Could the 2020 Election Be Another 1980?

The final results of the 1980 presidential election between the Democratic President Jimmy Carter and his Republican challenger, former California Gov. Ronald Reagan, are rightly recorded as a landslide Republican victory. Carter carried just six states: his native Georgia, his running mate’s home state of Minnesota, Rhode Island, Maryland, West Virginia, and Hawaii. The Democrat — by winning only 49 electoral votes to Reagan’s 489 — suffered the most stunning defeat of any incumbent president since 1932, when Republican Herbert Hoover was trounced by Franklin Roosevelt.

But the truth is that the Carter–Reagan contest had been close, with Carter leading between 4 percent and 8 percent in Gallup polls all the way to the final week of October, when the two men met in the campaign’s only televised debate. After that October 28 showdown, Gallup found Reagan moving to a 3 percet lead on his way to a solid 10 percent victory margin on November 4.

Every presidential election — including those of 1980 and 2020— is a choice between continuity and change. In 1980, voters beset with a painful “misery index” — high interest rates, high inflation rate, and a rising unemployment rate — were clearly open to change. But candidate Reagan’s unforced errors — falsely claiming that California had eliminated its smog, that trees caused more pollution than automobiles, and that Alaska had more oil than Saudi Arabia — enabled the Carter campaign to make Reagan’s change look too risky. In the one debate, Reagan presented himself as reasonable, nonthreatening, and likable. In so doing, he gave voters both permission and confidence to do what they wanted to do: to vote for him and for change.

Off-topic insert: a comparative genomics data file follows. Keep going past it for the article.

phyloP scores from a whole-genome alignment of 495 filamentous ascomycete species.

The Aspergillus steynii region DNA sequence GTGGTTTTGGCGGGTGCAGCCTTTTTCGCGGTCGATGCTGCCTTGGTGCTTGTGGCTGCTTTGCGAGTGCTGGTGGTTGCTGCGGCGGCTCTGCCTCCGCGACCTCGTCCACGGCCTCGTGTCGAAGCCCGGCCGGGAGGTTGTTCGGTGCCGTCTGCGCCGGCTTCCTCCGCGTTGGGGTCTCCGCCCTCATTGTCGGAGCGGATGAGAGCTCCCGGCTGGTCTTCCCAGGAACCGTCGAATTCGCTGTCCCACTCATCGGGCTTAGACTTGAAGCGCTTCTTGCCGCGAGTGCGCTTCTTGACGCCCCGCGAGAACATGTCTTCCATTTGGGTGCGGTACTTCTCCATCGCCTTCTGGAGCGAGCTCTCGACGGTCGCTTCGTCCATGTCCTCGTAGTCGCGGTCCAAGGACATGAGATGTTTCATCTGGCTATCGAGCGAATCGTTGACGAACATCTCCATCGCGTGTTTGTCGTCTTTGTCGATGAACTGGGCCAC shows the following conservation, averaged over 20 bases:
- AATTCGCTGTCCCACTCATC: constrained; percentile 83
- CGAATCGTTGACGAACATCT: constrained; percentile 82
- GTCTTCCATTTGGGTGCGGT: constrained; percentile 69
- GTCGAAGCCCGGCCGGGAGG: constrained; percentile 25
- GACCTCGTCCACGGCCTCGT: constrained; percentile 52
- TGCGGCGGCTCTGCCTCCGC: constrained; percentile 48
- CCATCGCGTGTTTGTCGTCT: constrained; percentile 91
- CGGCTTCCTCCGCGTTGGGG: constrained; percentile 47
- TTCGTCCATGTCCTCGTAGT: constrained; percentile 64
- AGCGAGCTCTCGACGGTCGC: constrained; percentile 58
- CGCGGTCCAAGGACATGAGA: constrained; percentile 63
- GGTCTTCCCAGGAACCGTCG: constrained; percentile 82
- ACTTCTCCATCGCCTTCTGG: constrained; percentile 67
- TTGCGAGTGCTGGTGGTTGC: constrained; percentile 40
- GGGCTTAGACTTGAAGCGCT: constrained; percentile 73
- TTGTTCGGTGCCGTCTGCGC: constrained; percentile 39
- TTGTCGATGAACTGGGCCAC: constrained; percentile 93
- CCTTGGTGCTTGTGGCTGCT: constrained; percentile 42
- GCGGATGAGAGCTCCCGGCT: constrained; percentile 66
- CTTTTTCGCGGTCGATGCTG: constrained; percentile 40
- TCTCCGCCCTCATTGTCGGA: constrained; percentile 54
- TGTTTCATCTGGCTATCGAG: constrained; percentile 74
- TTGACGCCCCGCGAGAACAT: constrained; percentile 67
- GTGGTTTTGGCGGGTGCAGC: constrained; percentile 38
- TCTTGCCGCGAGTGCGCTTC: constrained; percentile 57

Obviously, President Donald Trump’s economic numbers — unemployment, interest rates, inflation — are all dramatically superior to Carter’s. But Trump carries into 2020 equally threatening baggage that suggests voters in November 2020 will be much more interested in choosing change over continuity.

To appreciate Trump’s political peril, let us turn to the Wall Street Journal-NBC News poll, which, guided by respected pollster Peter Hart, has asked voters over the years to assess presidents — not just separately on the job the president is doing or on the president’s personal likability but on both qualities straightforwardly in one question:

 Read more at American Spectator

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